Do Virtual Shareholder Meetings Benefit Investors?

Do Virtual Shareholder Meetings Benefit Investors

Based on research by Dr. Miriam Schwartz-Ziv

Throughout the past year and a half plus of the COVID-19 pandemic much of the workforce has adapted different “work from home” policies. Although the pandemic is yet to be over, the mass availability of covid vaccines and booster shots have opened the possibilities for some return to “normalcy”. Many people are enjoying the benefits of working from home, such as less travel time or more scheduling flexibility, and are not jumping at the opportunity to return to their old routines.

One question regarding the long-term effects of the pandemic on the workforce remains: will workplaces return to pre-covid policies, or continue to function within a hybrid framework in the post-covid world?

A potential answer to this question comes from the recent research published by Dr. Miriam Schwartz-Ziv, from the Hebrew University Business School, entitled How Shifting from In-Person to Virtual Shareholder Meetings Affects Shareholders’ Voice.

The study hones in on the transition of companies from in-person to virtual shareholder meetings, and sets out to examine if company shareholders had more influence before or after switching to an online meeting format.

Although they found that virtual meetings allow for a greater number of shareholders to participate in comparison to frontal meetings, virtual meetings are shorter and accordingly less time is spent on answering shareholders' questions. 

These shorter meanings yield a decrease in time spent on both business updates, by 40%, and answering shareholder questions, by 14%. Shareholder meetings are the primary junction where investors are able to interact with company management and make business decisions relating to continued investment in the company.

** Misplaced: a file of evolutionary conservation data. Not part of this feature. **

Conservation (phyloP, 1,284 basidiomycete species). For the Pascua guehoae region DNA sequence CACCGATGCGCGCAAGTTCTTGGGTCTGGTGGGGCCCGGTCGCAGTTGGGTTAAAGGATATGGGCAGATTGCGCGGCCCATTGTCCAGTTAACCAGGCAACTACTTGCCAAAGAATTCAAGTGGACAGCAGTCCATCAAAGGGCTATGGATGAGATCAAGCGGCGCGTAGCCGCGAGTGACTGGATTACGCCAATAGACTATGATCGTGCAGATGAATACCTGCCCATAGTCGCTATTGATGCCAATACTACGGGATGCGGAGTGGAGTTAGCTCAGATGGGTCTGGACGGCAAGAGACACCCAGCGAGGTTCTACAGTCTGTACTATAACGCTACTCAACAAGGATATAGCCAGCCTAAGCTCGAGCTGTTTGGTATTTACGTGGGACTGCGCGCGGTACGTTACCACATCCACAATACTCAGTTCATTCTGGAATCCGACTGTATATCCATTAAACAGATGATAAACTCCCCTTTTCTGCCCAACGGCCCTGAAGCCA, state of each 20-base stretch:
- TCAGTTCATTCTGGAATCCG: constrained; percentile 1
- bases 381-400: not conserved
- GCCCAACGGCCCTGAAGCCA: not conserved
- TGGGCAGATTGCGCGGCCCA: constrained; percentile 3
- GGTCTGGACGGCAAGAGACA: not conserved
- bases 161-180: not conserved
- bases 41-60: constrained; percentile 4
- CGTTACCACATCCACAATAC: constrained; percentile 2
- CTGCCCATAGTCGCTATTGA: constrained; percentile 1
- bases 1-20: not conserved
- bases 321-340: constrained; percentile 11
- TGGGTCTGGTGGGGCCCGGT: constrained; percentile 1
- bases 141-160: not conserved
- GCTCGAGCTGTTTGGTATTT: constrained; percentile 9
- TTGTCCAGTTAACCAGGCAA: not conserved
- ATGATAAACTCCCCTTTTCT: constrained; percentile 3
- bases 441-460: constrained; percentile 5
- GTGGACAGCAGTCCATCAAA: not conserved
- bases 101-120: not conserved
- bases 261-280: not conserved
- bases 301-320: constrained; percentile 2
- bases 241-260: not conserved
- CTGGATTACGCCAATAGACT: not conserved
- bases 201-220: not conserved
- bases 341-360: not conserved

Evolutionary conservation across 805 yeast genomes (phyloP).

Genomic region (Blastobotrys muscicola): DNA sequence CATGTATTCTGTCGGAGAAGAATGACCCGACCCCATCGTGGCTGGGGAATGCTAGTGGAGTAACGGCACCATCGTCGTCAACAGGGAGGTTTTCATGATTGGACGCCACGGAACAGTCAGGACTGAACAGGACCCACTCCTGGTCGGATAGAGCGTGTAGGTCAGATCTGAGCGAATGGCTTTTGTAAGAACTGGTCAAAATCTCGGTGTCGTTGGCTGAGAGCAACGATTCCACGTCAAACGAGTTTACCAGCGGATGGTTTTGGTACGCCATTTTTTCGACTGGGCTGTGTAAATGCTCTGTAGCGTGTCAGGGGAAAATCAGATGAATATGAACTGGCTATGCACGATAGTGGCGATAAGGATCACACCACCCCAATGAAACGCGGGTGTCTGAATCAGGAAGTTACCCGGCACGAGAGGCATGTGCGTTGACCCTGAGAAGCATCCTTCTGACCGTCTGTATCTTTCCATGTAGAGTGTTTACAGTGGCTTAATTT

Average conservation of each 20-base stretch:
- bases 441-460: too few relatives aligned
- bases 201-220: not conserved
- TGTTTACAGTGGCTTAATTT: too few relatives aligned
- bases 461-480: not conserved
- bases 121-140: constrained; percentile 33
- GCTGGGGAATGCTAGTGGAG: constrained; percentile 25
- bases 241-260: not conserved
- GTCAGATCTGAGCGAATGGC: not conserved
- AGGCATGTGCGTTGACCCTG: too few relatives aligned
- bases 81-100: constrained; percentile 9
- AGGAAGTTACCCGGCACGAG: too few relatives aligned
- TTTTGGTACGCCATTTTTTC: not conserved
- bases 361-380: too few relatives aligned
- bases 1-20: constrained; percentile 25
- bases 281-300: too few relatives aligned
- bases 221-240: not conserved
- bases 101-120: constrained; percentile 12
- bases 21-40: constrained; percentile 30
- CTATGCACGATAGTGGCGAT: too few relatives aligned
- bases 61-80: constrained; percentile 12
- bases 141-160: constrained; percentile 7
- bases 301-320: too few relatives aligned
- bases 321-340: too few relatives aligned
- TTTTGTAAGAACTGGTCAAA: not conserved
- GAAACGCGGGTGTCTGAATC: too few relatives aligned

Although virtual shareholder meetings offer advantages, e.g., they are less costly and more accessible to a wide audience, the paper demonstrates that relative to in-person meetings, companies have greater power in designing the content and structure of virtual-only meetings, and they may use this power to limit shareholders’ voice, especially when it is convenient for companies to do so—when shareholders are not supportive of management.

These meetings are crucial for the shareholders, giving them the forum to raise concerns and ask questions regarding different company policies and practices. At in-person meetings shareholders typically line up in front of the microphone to ask a question, and the firm does not know in advance what question each shareholder will ask. By contrast, since questions are submitted electronically at virtual-only shareholder meetings, firms are able to strategically select how many and which questions to address or, alternatively, ignore.

With shareholder meetings, the data seems to prove the comforts of working from home are qualitatively outweighed by the benefits of working in person. The jury is out on whether the workforce will choose the comforts of working from home or the benefits of working in person as we continue to rebuild together, working towards our new reality of “normalcy”.

  • Do Virtual Shareholder Meetings Benefit Investors